The Vaulx-en-Vélin scheme is not alone. Across France, several local nonprofits are setting up meetings between citizens from disadvantaged areas and police officers to shatter the preconceived ideas each has about the other and prevent such violence.
In Paris’ 18th arrondissement, Espoir 18 members introduce new police recruits to the customs of their neighbourhood. The Citizens, Police and Justice Agora was founded by a former police officer to explain policing to citizens.
As president Emmanuel Macron seeks to woo Marine Le Pen’s far-right voters on security issues ahead of a 2022 election, he will have to tread a delicate path between appearing tough on policing and answering the increasingly loud calls for reform.
In the past twenty years, French security forces have become more armed, more aggressive and more deadly to citizens, according to researchers.
In France, “we have more weapons and more people killed by police” than in Britain or Germany, said Sebastian Roché, a researcher on police-citizen relations at the National Center for Scientific Research.
The government itself is making attempts to restore the relationship, such as a plan to get all police officers will wear body cameras by the summer.
It is also currently working on a national consultation which aims to present a major reform of national security ahead of next year’s presidential election, known as Beauvau de la Sécurité. The theme of its first roundtable, in February: police-population relations.
In a bid to get young people, particularly from the banlieues to know security forces better, the ministry of interior has created 10,000 internships and jobs for people under 26.
Proposals such as creating zones free of identity checks or giving residents receipts when they are searched have also been debated but have not been adopted so far.
Officials have long denied the existence of police brutality and discrimination in France, where the collection of ethnic statistics is illegal. “When I hear the words ‘police brutality,’ I choke,” interior minister Gerald Darmanin told the national assembly last year.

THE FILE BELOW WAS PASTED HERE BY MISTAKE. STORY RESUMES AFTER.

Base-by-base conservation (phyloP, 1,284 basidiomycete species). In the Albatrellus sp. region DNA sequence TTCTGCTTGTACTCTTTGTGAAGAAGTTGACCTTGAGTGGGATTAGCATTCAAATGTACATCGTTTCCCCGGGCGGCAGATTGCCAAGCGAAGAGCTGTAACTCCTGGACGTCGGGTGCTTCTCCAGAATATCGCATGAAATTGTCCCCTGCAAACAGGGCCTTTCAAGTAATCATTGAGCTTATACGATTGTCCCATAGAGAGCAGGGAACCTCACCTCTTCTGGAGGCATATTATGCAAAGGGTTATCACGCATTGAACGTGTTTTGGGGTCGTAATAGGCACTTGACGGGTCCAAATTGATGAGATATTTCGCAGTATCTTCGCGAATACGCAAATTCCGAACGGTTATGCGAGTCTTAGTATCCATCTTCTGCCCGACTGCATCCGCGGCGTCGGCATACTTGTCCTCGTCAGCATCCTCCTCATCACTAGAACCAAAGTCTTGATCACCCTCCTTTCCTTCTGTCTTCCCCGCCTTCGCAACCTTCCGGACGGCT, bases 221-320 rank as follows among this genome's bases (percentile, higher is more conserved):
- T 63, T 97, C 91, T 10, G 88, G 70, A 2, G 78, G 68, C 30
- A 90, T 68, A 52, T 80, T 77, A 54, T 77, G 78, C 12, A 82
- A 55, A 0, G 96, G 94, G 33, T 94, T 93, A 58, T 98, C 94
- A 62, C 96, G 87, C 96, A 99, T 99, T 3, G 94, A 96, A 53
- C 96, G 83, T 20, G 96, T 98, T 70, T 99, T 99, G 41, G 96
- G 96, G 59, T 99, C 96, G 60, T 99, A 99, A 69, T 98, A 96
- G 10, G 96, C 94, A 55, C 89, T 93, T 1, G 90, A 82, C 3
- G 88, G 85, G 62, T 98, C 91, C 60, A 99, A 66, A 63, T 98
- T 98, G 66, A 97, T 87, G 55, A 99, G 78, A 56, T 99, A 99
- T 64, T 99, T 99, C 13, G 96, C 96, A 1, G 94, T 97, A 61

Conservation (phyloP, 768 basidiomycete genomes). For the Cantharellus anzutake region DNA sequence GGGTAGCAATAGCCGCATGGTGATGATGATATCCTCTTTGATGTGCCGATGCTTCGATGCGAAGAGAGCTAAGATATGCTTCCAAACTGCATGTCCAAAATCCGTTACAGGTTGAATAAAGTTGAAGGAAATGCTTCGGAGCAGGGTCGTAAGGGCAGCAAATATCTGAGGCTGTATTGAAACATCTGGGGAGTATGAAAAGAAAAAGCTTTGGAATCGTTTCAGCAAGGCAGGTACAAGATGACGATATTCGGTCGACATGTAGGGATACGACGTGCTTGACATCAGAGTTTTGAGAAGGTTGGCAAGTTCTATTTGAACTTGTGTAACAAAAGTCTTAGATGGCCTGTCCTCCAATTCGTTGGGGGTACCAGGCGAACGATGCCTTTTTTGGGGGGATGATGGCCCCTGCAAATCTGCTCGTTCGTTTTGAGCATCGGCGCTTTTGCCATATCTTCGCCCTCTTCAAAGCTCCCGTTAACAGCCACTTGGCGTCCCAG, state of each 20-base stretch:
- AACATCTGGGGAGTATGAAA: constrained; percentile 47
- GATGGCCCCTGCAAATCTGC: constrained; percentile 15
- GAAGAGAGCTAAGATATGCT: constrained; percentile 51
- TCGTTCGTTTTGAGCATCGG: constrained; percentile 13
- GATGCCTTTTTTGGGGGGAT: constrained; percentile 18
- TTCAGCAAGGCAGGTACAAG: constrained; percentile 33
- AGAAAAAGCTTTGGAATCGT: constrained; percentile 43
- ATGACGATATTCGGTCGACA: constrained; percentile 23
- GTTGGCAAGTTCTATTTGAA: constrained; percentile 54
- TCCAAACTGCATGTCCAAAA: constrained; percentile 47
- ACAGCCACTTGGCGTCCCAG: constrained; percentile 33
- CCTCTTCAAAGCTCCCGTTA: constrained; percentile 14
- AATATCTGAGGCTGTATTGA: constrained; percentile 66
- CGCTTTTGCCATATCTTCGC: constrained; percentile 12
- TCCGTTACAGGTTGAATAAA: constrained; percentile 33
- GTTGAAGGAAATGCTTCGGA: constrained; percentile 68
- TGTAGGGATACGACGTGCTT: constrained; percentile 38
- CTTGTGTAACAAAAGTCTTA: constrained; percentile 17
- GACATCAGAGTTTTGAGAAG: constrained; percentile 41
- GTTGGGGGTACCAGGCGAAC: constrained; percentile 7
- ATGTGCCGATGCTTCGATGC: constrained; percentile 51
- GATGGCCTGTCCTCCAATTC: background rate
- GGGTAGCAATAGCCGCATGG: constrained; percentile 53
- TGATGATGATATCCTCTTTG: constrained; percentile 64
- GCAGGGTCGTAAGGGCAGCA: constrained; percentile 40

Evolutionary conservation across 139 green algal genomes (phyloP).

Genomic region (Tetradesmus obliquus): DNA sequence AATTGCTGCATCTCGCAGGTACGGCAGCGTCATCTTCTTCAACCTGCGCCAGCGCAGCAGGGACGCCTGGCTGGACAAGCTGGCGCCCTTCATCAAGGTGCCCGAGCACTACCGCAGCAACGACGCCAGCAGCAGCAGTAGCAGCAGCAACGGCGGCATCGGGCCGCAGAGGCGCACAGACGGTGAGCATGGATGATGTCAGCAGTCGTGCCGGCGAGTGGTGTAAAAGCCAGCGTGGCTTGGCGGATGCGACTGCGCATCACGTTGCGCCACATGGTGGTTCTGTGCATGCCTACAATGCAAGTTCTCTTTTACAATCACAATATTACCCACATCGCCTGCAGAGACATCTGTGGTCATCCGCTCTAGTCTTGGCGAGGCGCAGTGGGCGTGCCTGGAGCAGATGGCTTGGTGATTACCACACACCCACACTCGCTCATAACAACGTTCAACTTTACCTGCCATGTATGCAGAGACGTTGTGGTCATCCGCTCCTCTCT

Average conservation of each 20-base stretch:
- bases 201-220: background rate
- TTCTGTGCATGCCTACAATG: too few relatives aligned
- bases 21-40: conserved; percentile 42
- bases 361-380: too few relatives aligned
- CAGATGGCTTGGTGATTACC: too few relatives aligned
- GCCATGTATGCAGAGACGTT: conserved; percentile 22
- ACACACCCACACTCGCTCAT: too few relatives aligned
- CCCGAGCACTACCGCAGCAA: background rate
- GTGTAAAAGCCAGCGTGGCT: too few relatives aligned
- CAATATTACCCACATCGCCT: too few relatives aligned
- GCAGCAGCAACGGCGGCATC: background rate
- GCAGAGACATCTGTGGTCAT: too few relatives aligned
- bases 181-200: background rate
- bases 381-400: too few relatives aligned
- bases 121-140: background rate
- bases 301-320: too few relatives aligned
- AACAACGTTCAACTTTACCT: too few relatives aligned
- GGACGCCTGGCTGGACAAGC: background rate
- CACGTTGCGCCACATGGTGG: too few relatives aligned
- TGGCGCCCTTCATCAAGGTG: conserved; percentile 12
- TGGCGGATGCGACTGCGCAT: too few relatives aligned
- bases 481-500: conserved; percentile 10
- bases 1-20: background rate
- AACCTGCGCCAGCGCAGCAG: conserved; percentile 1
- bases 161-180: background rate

“I do not share the idea that there is a separation between police and citizens. We need to make people understand the difficulties experienced by the police,” he said in a separate hearing.
Many police officers and their powerful unions instead say they are under constant attack by citizens and are not given sufficient freedom, protection and resources to fight crime in “lawless areas” in the suburbs, rife with violence and drug trafficking.
Attacks against police officers have doubled in the past 20 years, and 85 such incidents are reported every day. Ms Le Pen centres her rhetoric around security issues. According to several studies, around half of security forces vote for her National Rally party.
For Mokrane Kessi, a former lawmaker in Venissieux, another of the poorest suburbs of Lyon, citizens of these areas are stuck between a rock and a hard place.
“We are taken hostage on our estates between drug dealers and the police,” he told The Telegraph. “Some generations may be lost and irretrievable, but we need to act for the future generations. Otherwise there will be a catastrophe.”
If Vaulx-en-Velin is anything to go by, the current situation is bleak. After five years of work, “absolutely nothing” has changed, says Walid Semail. The handful of face-to-face meetings with the local police have now ground to a halt. The local police precinct did not respond to requests for comment.
“The longer we do this, the more we realise it will take a long time for change to happen.”